Apple tried earlier, in vain, to originate a similar program on a national level. Apple’s chairman, 28-year old Steve Jobs, ran into U.S. Congressman Fortney “Pete” Stark on an airplane flight. The two found themselves discussing student computer literacy and tax exemptions for companies donating computers to schools.

As a result of this encounter, Stark introduced a bill in 1982 in the House of Representatives providing for substantial tax credits for contributing companies. The bill allowed tax deductions based on fair market value, rather than cost, which could not exceed 200% of the cost to donors. Apple representatives calculate that, based on the maximum 46% federal corporate tax rate, the contributing companies would end up paying about 8% of the cost of donated equipment.

The federal proposal died in the Senate during the 1982 post-election session. But Jobs found more success in Sacramento, where the California legislature approved an 18-month tax credit of 25 percent for companies that donated computer equipment to public schools. Apple then agreed to donate one free Apple IIe system to 9,250 California public schools. According to Uston’s math, if every school accepted the free IIe, Apple would get a tax credit of about $4 million after donating $5.2 million in products.

Giving free computers to schools was also a key part of the Apple Classrooms of Tomorrow (ACOT) program discussed by Wendy Woods during the episode. ACOT was billed as a “research study” designed to examine the impact of computers on teaching and learning. Apple launched ACOT in 1985 at five different schools throughout the United States. Researchers at the University of California, Los Angeles, then conducted a series of “evaluation studies” of the sites between 1987 and 1990.

Of course, Apple took full advantage of ACOT for propaganda purposes. In a full-page ad for the 1988 AppleFest show in Boston, a faux news article touted the “success” of ACOT while being vague about the specifics:

ACOT administrators don’t speak in terms of test scores, but rather in the long-term impact this program has on students who will mature through several grade levels of constant computer access and use.

Local ACOT teachers, however, enthusiastically point to the immediate effects of the program. Many report that students are writing better, more creatively and more often. Math and reading skills have also improved dramatically.

When the UCLA researchers published their final report on ACOT in 1993, the findings were inconclusive. The authors noted that ACOT was “implemented in a relatively small number of classrooms, often only one at a particular grade level,” and local schools often made year-to-year changes that effectively rendered it impossible to make meaningful comparisons in student performance. But in general, the authors said that ACOT students “had at least maintained their performance levels on standard measures of educational achievement in basic skills and had sustained positive attitudes.”

As for the teachers, they were “reasonably satisfied with their students’ progress” yet many of them “were not convinced that computer use helps students stay on task, or that students cheat less when using instructional software than when working in a workbook.”

Apple continued the ACOT program until 1995. The company was happy enough with the results–or at least the PR value–to launch a successor, ACOT2, in 2008, which focused on pushing Internet and mobile devices into the schools.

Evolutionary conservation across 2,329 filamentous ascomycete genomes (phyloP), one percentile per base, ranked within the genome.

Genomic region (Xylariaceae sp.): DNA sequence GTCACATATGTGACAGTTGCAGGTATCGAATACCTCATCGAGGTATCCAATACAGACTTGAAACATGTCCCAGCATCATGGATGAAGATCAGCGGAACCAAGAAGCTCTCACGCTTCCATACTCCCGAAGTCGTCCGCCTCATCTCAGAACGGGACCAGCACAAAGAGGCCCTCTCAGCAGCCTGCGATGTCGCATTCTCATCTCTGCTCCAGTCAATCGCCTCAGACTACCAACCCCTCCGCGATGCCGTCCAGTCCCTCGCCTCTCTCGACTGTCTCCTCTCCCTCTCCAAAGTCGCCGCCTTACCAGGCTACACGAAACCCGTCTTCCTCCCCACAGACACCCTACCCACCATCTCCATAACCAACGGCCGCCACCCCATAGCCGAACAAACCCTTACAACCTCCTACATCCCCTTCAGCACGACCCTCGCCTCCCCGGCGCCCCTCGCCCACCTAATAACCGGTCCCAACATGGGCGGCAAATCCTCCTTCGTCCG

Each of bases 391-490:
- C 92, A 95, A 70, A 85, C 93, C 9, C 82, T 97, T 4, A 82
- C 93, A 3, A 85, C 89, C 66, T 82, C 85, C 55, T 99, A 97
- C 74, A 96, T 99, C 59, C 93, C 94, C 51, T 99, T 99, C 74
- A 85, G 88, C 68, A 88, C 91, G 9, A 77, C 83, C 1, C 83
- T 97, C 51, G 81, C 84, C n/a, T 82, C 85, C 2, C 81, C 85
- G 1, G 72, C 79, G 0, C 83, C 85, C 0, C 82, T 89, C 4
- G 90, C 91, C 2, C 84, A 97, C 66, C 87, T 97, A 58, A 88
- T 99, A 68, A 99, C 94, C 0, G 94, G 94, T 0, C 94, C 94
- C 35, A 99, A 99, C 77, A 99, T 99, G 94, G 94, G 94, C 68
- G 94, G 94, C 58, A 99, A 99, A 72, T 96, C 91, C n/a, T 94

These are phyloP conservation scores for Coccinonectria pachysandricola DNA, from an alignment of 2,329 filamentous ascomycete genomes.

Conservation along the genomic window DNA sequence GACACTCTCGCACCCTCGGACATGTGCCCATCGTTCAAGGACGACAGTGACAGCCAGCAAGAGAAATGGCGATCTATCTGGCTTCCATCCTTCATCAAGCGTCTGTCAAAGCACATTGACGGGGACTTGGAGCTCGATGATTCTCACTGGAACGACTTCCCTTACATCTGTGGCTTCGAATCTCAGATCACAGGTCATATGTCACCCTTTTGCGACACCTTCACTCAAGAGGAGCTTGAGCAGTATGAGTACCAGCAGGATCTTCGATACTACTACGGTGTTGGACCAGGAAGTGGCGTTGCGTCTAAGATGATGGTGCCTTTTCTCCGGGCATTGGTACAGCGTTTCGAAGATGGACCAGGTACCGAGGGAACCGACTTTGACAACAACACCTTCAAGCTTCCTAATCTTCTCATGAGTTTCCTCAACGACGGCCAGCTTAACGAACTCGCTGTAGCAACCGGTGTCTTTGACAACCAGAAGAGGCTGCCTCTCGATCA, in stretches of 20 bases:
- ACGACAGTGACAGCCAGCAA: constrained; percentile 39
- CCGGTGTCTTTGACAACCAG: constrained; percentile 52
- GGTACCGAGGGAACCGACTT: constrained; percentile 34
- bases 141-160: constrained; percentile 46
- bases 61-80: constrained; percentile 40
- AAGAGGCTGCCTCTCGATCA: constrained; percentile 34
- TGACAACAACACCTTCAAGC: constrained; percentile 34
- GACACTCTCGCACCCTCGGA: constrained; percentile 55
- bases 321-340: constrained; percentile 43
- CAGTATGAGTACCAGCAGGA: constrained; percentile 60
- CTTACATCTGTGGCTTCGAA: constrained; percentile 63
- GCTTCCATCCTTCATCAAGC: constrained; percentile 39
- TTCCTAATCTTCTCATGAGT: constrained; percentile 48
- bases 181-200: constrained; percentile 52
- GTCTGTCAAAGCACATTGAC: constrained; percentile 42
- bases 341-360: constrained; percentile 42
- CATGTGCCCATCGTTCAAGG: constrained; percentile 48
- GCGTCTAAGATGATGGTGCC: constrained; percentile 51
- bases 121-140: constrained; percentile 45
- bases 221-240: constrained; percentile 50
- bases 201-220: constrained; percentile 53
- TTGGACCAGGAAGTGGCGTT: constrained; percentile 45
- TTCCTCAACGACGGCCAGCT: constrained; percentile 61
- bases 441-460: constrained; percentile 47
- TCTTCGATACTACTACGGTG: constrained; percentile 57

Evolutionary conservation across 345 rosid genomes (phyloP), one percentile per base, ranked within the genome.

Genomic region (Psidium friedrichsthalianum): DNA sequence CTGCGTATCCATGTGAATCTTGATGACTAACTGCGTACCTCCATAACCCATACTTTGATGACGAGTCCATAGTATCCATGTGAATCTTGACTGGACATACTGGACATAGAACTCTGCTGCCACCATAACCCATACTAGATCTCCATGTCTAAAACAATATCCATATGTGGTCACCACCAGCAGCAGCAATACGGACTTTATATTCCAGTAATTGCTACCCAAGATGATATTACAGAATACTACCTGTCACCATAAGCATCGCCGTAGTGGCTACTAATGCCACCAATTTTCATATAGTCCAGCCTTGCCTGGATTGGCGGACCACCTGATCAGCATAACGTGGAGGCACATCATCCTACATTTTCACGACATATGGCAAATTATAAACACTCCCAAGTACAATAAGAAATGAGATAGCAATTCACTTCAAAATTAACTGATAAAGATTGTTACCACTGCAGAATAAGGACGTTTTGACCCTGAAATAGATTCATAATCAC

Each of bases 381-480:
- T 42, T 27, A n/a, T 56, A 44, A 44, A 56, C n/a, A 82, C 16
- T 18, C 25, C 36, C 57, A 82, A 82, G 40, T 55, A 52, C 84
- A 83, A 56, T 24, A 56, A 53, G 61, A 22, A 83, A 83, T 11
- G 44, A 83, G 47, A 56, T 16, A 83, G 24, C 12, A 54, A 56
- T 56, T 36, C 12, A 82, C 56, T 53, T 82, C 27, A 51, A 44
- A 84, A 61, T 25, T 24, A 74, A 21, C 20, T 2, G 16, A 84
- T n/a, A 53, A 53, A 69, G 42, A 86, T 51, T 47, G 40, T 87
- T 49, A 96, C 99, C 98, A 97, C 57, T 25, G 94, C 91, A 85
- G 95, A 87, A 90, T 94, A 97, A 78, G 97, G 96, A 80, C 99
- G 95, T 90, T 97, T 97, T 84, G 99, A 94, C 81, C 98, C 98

Notes from the Random Access File

  • This episode is available at the Internet Archive and has an original broadcast date of September 12, 1986.
  • This was the first episode of the fourth season of Computer Chronicles. Leading Edge Hardware Products, a Massachusetts-based manufacturer of PC clones and peripherals, was the new presenting sponsor. McGraw Hill, the publisher of Byte, also continued its sponsorship.
  • The only format change to the program between seasons was the elimination of the end-of-episode commentary originally provided by Paul Schindler and later by George Morrow.
  • Barbara Caligiuri retired from teaching in the Cupertino Union School District in 1993.
  • C. Mark Battey remained with Addison-Wesley until 1990. He spent the 1990s as managing director of Essex Environmental. Battey entered politics in the early 2000s, working on venture capitalist Steve Westly’s successful 2002 campaign for California State Controller. Battey served as Westly’s chief deputy from 2002 to 2003. Battey then had a brief stint as a trustee of the California State Teachers’ Retirement System. In 2005, then-Gov. Arnold Schwarzenegger fired Battey and two other trustees after they refused to back his plan for privatizing the system. In 2012, Battey and his wife started Miarmar Farms in San Mateo County, which they continue to run today.
  • Mickey Miller remained with Luther Burbank Middle School until 1989, when she became the principal of Potrero Hill Middle School in Los Angeles County.
  • Donna Hower continued to teach in the Hillsborough schools until her retirement in 2010 after 34 years with the district.
  • In 1994, President Bill Clinton nominated Bobby Inman to serve as Secretary of Defense. Inman later withdrew from consideration after blowing up at a New York Times columnist who criticized his record. Coincidentally, a couple years later Clinton named Maine Sen. William Cohen as defense secretary.
  • The Voyage of the Mimi game for the Apple II was published by the software division of Holt, Rinehart and Winston, which as I discussed in a previous post was at one point a subsidiary of CBS. In an unrelated note, the Voyage of the Mimi television series featured a young Ben Affleck in one of his first acting roles.
  • The Factory was originally developed by Human Engineered Software, which as I previously discussed should not be confused with Human Edge Software.